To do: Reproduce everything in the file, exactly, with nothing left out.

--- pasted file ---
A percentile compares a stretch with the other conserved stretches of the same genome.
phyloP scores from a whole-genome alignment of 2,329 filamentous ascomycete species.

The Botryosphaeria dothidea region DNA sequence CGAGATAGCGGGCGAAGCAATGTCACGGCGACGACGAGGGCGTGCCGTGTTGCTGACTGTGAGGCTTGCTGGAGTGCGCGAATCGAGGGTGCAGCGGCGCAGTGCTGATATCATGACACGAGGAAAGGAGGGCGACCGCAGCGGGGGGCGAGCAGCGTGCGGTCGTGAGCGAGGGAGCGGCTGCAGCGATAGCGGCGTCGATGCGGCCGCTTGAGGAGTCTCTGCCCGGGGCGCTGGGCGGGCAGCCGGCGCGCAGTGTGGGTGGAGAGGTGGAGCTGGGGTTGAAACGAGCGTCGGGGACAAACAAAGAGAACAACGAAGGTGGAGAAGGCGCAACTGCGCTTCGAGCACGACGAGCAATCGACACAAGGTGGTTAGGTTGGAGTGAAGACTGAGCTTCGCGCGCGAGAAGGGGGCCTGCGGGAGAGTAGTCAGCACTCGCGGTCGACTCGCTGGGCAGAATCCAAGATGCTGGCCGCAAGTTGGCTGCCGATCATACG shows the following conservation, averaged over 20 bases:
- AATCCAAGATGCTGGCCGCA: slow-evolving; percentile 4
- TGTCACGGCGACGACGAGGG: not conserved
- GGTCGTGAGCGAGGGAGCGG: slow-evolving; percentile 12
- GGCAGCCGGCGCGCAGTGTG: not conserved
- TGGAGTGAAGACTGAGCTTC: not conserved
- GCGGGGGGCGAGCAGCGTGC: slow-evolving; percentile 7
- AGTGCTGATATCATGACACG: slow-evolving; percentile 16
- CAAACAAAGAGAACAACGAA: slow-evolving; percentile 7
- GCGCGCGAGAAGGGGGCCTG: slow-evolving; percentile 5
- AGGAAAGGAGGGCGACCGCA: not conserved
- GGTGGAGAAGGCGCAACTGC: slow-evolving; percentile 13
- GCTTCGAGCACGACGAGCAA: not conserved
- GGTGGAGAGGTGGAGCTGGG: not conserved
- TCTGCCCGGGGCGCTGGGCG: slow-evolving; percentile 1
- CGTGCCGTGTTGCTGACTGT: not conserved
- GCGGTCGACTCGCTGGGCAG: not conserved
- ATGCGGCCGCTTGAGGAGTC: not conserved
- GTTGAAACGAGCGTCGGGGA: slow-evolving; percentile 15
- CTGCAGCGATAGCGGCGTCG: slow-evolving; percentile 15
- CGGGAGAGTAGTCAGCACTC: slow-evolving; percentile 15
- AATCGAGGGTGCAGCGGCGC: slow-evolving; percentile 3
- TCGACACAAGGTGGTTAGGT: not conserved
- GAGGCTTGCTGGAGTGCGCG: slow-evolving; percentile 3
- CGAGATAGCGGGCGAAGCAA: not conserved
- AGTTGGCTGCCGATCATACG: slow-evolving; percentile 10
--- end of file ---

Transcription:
A percentile compares a stretch with the other conserved stretches of the same genome.
phyloP scores from a whole-genome alignment of 2,329 filamentous ascomycete species.

The Botryosphaeria dothidea region DNA sequence CGAGATAGCGGGCGAAGCAATGTCACGGCGACGACGAGGGCGTGCCGTGTTGCTGACTGTGAGGCTTGCTGGAGTGCGCGAATCGAGGGTGCAGCGGCGCAGTGCTGATATCATGACACGAGGAAAGGAGGGCGACCGCAGCGGGGGGCGAGCAGCGTGCGGTCGTGAGCGAGGGAGCGGCTGCAGCGATAGCGGCGTCGATGCGGCCGCTTGAGGAGTCTCTGCCCGGGGCGCTGGGCGGGCAGCCGGCGCGCAGTGTGGGTGGAGAGGTGGAGCTGGGGTTGAAACGAGCGTCGGGGACAAACAAAGAGAACAACGAAGGTGGAGAAGGCGCAACTGCGCTTCGAGCACGACGAGCAATCGACACAAGGTGGTTAGGTTGGAGTGAAGACTGAGCTTCGCGCGCGAGAAGGGGGCCTGCGGGAGAGTAGTCAGCACTCGCGGTCGACTCGCTGGGCAGAATCCAAGATGCTGGCCGCAAGTTGGCTGCCGATCATACG shows the following conservation, averaged over 20 bases:
- AATCCAAGATGCTGGCCGCA: slow-evolving; percentile 4
- TGTCACGGCGACGACGAGGG: not conserved
- GGTCGTGAGCGAGGGAGCGG: slow-evolving; percentile 12
- GGCAGCCGGCGCGCAGTGTG: not conserved
- TGGAGTGAAGACTGAGCTTC: not conserved
- GCGGGGGGCGAGCAGCGTGC: slow-evolving; percentile 7
- AGTGCTGATATCATGACACG: slow-evolving; percentile 16
- CAAACAAAGAGAACAACGAA: slow-evolving; percentile 7
- GCGCGCGAGAAGGGGGCCTG: slow-evolving; percentile 5
- AGGAAAGGAGGGCGACCGCA: not conserved
- GGTGGAGAAGGCGCAACTGC: slow-evolving; percentile 13
- GCTTCGAGCACGACGAGCAA: not conserved
- GGTGGAGAGGTGGAGCTGGG: not conserved
- TCTGCCCGGGGCGCTGGGCG: slow-evolving; percentile 1
- CGTGCCGTGTTGCTGACTGT: not conserved
- GCGGTCGACTCGCTGGGCAG: not conserved
- ATGCGGCCGCTTGAGGAGTC: not conserved
- GTTGAAACGAGCGTCGGGGA: slow-evolving; percentile 15
- CTGCAGCGATAGCGGCGTCG: slow-evolving; percentile 15
- CGGGAGAGTAGTCAGCACTC: slow-evolving; percentile 15
- AATCGAGGGTGCAGCGGCGC: slow-evolving; percentile 3
- TCGACACAAGGTGGTTAGGT: not conserved
- GAGGCTTGCTGGAGTGCGCG: slow-evolving; percentile 3
- CGAGATAGCGGGCGAAGCAA: not conserved
- AGTTGGCTGCCGATCATACG: slow-evolving; percentile 10